Speedy lube and tune up

Not sure if this will help anyone or not, but here it is. I went to the Speedy lube in Garland Tx for an inspection and while I was waiting the tech came back in and told me that they would not be able to perform my inspection because of a cracked drive belt. I asked him to show me, and so him and his manager proceded to shine a flash lite at the belt trying to convince me that my belt was cracked. The belt had no cracks, but out of curiousity I asked how much they would charge. They quoted me between $275 and $350. I told them politely that I’d go elsewhere, 15 minutes later my car passed inspection at a shop 5 minutes down the road. Now last week I’m talking to my mother and she’s telling me about the Speedy lube and tune by her in North Richland Hills that she normally brings her car for oil changes, but was in for an inspection… guess what happens next… the tech is advising her of a cracked belt that they need to change. She says no, proceeds to the dealership… hmm no cracks in the drive belt. I hope this helps at least one person keep from getting scammed.

I’m pretty sure that every customer that walks into any kind of “speedy lube” place has “SCAM ME” and/or “RUIN MY CAR” painted right across the forehead. Its simple - don’t use them - for anything. Ok, maybe if you needed a bathroom and it was the only place around.

I have to guess here that a drive belt is a serpentine belt that is showing cracking due to age. I am always one to believe in proper diagnosis and repair no matter where it comes from. There could be small cracks in the belt a precursor of imminent failure, but mileage and vehicle year would be important in making a determination. I have an independent shop I use for repairs and analysis, and it might be good for you to find one and get a second opinion.

If you go to a reputable dealership…they will most likely tell you that you can have a certain amount of cracks (minor of course) on a serpentine belt. They count how many you have in an inch or so, but they can explain it better to you. Serpentine belts or not as prone to failure as the old “V” belts, many will go 100k with no problem.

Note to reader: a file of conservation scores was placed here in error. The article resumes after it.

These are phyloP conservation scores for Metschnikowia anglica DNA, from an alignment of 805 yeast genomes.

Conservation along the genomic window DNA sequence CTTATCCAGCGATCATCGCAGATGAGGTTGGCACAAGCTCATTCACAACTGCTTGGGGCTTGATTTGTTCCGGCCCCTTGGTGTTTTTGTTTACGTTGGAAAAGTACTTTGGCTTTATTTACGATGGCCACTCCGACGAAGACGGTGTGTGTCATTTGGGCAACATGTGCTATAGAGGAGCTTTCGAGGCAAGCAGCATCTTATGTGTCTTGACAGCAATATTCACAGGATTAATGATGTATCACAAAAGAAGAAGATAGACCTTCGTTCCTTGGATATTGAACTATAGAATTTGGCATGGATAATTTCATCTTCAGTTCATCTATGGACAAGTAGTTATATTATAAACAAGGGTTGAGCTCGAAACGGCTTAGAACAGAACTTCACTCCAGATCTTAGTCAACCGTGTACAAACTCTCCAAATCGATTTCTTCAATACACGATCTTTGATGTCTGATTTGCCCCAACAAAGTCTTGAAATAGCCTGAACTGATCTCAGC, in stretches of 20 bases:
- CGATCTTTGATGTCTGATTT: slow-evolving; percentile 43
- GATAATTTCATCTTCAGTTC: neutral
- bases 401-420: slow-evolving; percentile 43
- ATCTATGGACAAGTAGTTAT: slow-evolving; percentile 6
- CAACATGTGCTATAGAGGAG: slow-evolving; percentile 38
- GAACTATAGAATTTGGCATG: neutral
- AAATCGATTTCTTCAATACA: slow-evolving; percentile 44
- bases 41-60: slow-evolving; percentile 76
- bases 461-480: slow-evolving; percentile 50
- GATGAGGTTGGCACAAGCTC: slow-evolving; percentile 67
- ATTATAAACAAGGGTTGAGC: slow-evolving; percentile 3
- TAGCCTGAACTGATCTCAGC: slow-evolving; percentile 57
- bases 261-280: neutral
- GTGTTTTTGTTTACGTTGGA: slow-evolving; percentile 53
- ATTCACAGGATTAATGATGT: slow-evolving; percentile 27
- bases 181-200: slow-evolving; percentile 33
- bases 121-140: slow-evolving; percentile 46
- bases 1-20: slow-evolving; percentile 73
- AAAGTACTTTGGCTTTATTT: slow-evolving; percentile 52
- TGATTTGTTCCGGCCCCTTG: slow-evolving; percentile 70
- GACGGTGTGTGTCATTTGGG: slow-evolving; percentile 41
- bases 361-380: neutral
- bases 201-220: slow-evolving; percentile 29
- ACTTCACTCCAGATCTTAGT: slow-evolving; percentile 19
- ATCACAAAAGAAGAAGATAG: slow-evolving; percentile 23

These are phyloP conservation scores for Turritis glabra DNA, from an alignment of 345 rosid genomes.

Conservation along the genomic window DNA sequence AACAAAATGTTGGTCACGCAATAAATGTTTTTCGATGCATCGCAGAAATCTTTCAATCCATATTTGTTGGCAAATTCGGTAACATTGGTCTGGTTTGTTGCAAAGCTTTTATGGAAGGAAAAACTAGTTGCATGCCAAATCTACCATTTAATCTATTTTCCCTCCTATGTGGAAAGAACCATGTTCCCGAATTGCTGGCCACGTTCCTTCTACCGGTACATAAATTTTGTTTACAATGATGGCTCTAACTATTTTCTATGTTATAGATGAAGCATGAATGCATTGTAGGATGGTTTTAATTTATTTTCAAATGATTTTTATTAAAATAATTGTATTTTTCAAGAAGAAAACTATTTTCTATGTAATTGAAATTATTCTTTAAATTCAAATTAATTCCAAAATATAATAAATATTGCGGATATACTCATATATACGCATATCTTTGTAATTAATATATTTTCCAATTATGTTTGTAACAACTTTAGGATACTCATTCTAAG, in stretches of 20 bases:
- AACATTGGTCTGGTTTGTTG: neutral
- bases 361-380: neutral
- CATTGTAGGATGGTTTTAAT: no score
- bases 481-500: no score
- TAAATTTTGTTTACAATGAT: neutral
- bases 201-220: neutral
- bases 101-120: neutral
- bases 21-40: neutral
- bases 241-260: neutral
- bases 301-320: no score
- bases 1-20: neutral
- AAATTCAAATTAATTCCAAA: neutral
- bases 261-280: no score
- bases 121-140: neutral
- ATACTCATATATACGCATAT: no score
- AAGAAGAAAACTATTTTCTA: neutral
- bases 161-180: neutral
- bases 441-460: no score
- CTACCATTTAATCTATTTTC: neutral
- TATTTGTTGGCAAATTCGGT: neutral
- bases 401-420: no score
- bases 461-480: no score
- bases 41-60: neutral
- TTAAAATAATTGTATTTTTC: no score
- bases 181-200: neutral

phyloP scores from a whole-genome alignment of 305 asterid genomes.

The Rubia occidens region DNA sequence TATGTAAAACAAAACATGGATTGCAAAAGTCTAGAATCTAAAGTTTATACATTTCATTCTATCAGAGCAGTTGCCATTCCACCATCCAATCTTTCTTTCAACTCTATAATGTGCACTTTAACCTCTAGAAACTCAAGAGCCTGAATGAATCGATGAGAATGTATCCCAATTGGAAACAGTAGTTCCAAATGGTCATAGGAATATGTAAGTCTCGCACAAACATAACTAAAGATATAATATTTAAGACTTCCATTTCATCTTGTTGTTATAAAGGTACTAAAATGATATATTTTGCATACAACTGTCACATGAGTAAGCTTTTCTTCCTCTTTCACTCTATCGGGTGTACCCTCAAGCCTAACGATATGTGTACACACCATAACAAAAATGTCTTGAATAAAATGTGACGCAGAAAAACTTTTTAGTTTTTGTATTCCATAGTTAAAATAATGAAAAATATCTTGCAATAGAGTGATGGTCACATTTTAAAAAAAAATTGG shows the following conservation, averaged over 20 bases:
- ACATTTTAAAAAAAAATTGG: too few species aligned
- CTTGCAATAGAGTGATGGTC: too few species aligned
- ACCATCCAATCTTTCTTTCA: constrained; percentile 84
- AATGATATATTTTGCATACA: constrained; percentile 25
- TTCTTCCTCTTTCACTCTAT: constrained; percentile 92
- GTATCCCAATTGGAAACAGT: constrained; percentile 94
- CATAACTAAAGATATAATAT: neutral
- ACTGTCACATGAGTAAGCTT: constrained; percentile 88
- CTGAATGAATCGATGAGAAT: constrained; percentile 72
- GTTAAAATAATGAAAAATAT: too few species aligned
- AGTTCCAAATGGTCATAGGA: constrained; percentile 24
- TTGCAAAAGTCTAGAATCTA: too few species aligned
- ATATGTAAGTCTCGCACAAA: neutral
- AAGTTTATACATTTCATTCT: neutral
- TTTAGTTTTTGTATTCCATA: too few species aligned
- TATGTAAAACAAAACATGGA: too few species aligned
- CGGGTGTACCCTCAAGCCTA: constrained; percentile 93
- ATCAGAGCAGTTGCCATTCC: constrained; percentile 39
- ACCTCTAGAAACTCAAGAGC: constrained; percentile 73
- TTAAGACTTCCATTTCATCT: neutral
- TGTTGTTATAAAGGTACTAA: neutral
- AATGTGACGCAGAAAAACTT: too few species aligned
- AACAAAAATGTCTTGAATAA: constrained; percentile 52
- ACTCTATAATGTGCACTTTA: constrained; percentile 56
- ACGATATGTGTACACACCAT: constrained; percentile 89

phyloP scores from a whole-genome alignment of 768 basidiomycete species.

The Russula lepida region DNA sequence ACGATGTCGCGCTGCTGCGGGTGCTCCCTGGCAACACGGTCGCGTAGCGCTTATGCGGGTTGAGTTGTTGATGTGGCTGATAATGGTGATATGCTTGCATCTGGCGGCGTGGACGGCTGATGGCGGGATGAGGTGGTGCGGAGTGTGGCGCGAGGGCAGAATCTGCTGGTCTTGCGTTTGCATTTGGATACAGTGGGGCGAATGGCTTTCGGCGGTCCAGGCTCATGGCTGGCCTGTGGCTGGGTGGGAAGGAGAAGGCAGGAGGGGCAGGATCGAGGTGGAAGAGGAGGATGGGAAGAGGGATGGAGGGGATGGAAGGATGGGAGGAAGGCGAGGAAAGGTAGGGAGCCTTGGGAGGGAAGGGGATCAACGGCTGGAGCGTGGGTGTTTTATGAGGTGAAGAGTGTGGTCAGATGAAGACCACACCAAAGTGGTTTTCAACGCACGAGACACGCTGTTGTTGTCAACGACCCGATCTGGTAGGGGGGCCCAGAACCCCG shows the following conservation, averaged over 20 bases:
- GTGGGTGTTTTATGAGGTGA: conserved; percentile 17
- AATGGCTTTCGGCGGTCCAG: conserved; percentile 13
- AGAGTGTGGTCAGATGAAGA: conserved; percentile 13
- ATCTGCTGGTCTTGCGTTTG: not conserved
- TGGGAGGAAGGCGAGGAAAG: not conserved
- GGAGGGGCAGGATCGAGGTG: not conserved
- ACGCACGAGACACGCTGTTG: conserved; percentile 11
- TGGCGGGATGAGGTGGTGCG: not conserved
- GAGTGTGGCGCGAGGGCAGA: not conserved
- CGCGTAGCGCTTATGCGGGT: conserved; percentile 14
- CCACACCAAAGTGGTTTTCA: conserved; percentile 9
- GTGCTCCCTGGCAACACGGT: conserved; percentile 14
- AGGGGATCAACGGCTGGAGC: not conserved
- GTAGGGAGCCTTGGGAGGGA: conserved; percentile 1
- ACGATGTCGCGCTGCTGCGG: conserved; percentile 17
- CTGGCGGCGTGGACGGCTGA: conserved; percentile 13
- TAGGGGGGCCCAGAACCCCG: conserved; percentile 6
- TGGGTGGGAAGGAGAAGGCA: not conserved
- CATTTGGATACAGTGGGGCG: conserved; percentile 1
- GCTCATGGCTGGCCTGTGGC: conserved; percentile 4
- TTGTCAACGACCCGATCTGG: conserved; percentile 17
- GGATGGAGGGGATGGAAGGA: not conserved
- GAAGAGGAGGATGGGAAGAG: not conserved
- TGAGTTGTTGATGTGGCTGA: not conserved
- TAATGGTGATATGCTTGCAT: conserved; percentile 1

Welcome to the Speedy Lube business model.
A number of tiny cracks on an aged serpentine belt is normal. The trick is determining at what point they’re too many and too severe because you never want to get to the point where a belt breaks and the engine is barbecued due to an inoperative water pump, etc…

At roughly 300 bucks for a serpentine belt? Ouch. A bit much on a garden variety vehicle; maybe normal on a Ferrari.

Consider telling this story to the consumer fraud division of your local district attorney’s office. They dig this sort of thing, and may send a “sting” crew in to investigate. They’ve done it here.

One of my customers took his Taurus to a local Meineke center for an advertised oil change special. He looks like an easy mark because he has a bad speech impediment and seems a bit slow. They recommended new front brakes, a new pan gasket (because there was dirt encrusted oil on the outside of it) and several other things totalling $900. Well, he knew his brakes were only six months old so he figured something was amiss. When he got to me, the first thing I did was pop the hood. I noticed a dirty oil filter, so I pulled the dipstick. It showed dirty oil, about half a cup low in 3000 miles. THEY DIDN’T EVEN BOTHER TO CHANGE HIS OIL. To their business model’s credit, they did charge him for it. He went back and got it changed, but will never darken their door again.

We see these stories here every day. If they were to provide what they promise and did not push for often unneeded services, they would soon be out of business.

Another in our ever-growing list of Scam-me Lube stories. Thanks for sharing yours.

I’ve had this stuff pulled on me at Sears Automotive, whose guys are on commission. They told me I needed new front ball joints at 30,000 miles when the car was in for an oil change. I politely declined and had another shop later check them for me. No excessive wear! I did change them at 50,000 miles 2 years later.